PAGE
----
Walls made of bubbles become permeable in time with the snare drum. A correctly timed button press combined with forward movement and you’re through. Later, when you’re driving a vehicle, rhythm becomes entirely integral to movement of any kind. Propulsion only comes through those timed button presses, mistime them and listless floating is the only result. I took a while to get the rhythm, but once I did, it felt hypnotically engaging. Avoiding dangerous obstacles with sharp, defined bursts of movement with every beat provided an interesting challenge.
I only tried an early section of the game on show, stuffed with tutorials, so the mechanics I saw were necessarily basic. Nevertheless, they showed a promising introduction to the game, just no definite proof of concept. With a solid collection of artists and musicians creating sets to build gameplay on, if a variety of interesting ways to engage and visualize the range of music can be devised, then there’s every sign that the final game could be something pretty enthralling.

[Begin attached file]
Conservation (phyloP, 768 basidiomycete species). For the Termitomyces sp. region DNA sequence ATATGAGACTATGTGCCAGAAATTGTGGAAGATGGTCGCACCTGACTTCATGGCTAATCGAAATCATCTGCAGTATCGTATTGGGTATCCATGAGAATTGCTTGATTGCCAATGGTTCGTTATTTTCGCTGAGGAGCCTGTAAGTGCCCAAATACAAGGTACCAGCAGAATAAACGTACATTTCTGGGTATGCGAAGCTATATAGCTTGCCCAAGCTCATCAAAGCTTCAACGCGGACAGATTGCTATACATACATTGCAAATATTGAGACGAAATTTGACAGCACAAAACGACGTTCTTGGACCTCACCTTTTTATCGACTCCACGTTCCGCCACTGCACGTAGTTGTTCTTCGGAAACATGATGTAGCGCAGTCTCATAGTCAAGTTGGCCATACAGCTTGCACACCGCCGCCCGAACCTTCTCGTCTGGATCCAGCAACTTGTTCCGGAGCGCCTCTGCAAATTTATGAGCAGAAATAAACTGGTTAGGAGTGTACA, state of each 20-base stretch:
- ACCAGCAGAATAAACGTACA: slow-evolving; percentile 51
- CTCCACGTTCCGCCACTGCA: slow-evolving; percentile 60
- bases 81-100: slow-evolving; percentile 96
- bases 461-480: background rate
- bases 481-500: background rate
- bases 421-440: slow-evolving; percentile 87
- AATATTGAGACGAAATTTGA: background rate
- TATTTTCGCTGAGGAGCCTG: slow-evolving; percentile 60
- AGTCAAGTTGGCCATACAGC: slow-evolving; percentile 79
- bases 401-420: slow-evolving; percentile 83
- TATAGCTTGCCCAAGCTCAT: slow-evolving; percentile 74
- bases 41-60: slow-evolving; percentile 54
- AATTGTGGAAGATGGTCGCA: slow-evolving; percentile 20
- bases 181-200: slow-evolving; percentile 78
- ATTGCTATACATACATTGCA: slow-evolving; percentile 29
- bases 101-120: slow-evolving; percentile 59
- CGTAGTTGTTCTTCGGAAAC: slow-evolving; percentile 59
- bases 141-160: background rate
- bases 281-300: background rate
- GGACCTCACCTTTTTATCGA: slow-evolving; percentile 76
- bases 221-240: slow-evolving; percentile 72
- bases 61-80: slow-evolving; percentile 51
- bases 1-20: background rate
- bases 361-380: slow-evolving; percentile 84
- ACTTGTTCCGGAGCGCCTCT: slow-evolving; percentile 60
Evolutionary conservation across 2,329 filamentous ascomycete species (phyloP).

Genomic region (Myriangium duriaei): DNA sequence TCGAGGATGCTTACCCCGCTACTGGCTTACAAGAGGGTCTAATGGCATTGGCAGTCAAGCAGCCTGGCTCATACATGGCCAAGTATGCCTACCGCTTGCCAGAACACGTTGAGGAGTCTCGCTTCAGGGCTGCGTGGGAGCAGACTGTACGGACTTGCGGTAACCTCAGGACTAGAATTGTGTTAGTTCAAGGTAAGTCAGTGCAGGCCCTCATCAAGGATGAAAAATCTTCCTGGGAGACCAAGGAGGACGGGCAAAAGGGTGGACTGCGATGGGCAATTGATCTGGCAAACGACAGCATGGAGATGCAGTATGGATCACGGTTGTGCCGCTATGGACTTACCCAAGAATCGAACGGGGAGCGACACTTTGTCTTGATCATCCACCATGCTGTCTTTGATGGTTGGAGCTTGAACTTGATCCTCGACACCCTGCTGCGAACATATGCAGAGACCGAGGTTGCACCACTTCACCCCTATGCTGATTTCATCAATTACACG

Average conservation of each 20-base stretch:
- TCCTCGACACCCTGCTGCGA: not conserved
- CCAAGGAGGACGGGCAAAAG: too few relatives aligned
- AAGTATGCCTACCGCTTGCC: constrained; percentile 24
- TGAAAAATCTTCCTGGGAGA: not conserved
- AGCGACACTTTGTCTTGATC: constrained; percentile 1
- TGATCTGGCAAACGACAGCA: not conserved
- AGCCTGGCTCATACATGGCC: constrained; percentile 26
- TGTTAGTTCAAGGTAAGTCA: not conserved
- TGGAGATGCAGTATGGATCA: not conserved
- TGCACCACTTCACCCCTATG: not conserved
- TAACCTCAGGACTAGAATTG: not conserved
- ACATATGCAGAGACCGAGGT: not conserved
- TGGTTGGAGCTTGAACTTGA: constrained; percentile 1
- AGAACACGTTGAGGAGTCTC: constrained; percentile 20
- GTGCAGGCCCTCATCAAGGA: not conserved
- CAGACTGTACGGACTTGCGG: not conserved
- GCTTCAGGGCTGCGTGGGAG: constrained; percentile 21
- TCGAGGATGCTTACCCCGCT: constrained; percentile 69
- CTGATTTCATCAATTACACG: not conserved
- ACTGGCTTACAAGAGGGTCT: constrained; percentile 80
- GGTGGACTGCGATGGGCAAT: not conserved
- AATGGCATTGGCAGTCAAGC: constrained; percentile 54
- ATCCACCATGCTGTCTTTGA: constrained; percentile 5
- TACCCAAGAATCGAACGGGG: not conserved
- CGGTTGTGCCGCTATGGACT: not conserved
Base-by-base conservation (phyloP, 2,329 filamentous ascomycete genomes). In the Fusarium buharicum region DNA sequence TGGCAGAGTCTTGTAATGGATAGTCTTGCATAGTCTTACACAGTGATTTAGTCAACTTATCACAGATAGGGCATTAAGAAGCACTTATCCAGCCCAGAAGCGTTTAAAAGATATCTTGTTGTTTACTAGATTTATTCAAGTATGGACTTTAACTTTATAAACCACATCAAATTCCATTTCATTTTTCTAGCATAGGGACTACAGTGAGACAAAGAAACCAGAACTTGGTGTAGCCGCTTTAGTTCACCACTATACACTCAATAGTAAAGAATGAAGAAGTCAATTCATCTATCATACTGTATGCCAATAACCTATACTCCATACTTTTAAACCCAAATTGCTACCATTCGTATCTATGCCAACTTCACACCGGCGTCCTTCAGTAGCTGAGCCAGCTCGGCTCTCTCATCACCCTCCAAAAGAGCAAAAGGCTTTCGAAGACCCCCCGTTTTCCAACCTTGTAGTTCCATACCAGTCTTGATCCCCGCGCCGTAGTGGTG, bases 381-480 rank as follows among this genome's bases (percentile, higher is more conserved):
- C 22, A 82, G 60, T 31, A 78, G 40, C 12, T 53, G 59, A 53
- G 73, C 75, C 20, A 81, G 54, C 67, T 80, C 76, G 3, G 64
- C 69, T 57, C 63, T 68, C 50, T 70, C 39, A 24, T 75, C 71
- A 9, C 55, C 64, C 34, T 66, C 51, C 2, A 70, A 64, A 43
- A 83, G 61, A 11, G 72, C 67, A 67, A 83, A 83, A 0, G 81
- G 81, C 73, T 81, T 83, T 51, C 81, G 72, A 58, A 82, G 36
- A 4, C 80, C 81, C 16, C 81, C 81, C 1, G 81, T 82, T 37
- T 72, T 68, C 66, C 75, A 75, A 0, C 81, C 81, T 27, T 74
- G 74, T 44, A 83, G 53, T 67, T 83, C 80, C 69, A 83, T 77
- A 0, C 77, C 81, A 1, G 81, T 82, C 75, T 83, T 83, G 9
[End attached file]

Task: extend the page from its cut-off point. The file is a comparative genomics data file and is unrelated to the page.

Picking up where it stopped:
Mighty Quest for Epic Loot
Ubisoft’s free-to-play castle-raiding game had one of the most popular E3 trailers last month, which happened to be heavy on the humor but perspicuously light on gameplay. First, a disclaimer: I may have been distracted from the game by directing feeble trash talk at the Irish guy sitting next to me. I also took a single chocolate coin from Ubisoft’s chest, so my views and integrity are as rotten as my teeth.
Mighty Quest for Epic Loot looks impressively polished and fantastically conceived on a visual level. The bestiary especially contains a good variety of imaginative, lumbering minions, my favorite being the walking, tentacled chests. After all, it’s always nice when the loot comes to you.